Prolonged Inhibition of Streptococcus mutans Growth and Biofilm Formation by Sustained Release of Chlorhexidine from Varnish Coated Dental Abutments: An in Vitro Study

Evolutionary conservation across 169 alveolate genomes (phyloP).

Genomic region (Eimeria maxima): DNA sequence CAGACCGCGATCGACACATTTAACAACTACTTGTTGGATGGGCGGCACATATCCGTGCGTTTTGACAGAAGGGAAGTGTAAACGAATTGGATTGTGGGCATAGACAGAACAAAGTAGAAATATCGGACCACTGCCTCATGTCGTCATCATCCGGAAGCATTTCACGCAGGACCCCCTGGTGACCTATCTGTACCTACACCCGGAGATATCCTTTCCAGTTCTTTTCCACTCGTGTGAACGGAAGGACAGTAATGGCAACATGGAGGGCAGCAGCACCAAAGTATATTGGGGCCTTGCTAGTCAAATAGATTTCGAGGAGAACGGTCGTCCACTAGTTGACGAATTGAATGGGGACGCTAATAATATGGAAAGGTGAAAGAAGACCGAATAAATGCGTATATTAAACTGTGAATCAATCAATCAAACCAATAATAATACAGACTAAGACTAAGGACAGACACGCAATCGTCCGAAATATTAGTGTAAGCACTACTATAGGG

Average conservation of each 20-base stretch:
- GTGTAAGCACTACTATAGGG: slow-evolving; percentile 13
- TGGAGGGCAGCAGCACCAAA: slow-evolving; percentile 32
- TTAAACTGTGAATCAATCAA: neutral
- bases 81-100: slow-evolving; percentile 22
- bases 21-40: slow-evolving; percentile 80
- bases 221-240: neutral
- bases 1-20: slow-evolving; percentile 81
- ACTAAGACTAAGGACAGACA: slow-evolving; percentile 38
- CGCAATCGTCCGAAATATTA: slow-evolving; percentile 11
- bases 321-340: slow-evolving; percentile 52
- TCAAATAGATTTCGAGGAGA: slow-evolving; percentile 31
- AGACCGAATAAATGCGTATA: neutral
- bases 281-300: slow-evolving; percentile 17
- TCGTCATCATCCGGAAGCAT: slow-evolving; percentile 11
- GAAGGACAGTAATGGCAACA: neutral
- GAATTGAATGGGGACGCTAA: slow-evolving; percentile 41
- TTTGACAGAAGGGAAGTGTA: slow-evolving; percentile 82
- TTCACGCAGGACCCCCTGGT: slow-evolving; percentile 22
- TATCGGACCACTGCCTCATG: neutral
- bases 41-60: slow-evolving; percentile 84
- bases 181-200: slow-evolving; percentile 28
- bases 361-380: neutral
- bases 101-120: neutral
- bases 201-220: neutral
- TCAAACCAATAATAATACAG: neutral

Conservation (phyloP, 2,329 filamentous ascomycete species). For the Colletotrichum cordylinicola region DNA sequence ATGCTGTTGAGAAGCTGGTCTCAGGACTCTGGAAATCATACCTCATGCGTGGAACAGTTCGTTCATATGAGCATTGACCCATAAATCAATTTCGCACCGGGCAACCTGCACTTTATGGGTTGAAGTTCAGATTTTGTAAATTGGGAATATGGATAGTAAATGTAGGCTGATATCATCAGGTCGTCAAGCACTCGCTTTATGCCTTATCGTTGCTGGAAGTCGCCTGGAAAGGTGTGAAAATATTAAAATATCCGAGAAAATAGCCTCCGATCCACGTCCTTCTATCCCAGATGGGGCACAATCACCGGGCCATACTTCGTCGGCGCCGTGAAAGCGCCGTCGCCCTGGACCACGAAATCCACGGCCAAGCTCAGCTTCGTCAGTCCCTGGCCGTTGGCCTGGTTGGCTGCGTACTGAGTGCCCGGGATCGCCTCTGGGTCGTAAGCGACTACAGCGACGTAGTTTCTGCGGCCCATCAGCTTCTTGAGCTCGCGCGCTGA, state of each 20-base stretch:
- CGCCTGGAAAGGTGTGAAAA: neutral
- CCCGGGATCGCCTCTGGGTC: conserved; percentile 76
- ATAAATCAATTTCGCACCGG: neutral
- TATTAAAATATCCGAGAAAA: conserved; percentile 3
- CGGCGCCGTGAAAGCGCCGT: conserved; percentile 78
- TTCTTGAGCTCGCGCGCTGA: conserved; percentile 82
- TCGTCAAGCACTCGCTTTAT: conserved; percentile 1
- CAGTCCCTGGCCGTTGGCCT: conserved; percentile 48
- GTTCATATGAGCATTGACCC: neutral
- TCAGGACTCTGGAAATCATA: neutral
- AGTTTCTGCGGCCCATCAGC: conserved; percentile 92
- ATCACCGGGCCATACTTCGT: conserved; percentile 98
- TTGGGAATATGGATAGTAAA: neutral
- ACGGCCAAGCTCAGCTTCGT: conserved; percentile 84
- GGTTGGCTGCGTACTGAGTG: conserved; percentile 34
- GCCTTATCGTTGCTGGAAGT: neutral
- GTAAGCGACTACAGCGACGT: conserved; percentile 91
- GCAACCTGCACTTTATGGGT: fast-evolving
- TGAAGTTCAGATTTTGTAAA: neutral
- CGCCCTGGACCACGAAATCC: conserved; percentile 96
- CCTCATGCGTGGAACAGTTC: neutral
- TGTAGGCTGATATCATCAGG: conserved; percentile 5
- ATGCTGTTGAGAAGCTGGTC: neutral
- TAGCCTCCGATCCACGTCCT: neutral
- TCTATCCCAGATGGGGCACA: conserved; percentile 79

Background. It has been confirmed that bacterial biofilm covering dental implants is the main microbial source causing preimplant infectious and inflammatory diseases. The purpose of this study was to evaluate the antibacterial/antibiofilm effect of chlorhexidine, incorporated into a sustained-release varnish of chlorhexidine (SRV-CHX) coating, on dental abutments. Materials and Methods. Three kinds of dental abutments were used: a high-performance semi-crystalline engineering thermoplastic polyetheretherketone (PEAK) healing abutment, a titanium healing abutment, and a titanium permanent abutment. These abutments were coated with SRV-CHX or SRV-placebo and exposed daily to fresh cultures of Streptococcus mutans. The effect of SRV-CHX on S. mutans growth on agar plates was studied by measuring the zone of inhibition (ZOI) around each tested abutment every day for a period of 36 days. Biofilm formation on the SRV-CHX/placebo-coated abutments was detected using confocal laser scanning microscopy (CLSM) and high-resolution scanning electron microscopy (HR-SEM), energy dispersive X-ray analysis (EDX), and monitored by crystal violet (CV) staining. Results. SRV-CHX-coated abutments 2 and 3 were able to inhibit S. mutans growth for 34 days, while abutment 1 inhibited growth for 32 days. Abutment-associated biofilm formation was notably inhibited by SRV-CHX coating after 13 days of incubation with S. mutans. Finally, the biofilm formed around SRV-CHX-coated abutments was completely inhibited up to 12 days of abutment exposure to S. mutans. Conclusion. Coating of dental abutments with SRV-CHX demonstrated long-term effective inhibition of S. mutans growth and biofilm formation on the abutment surface.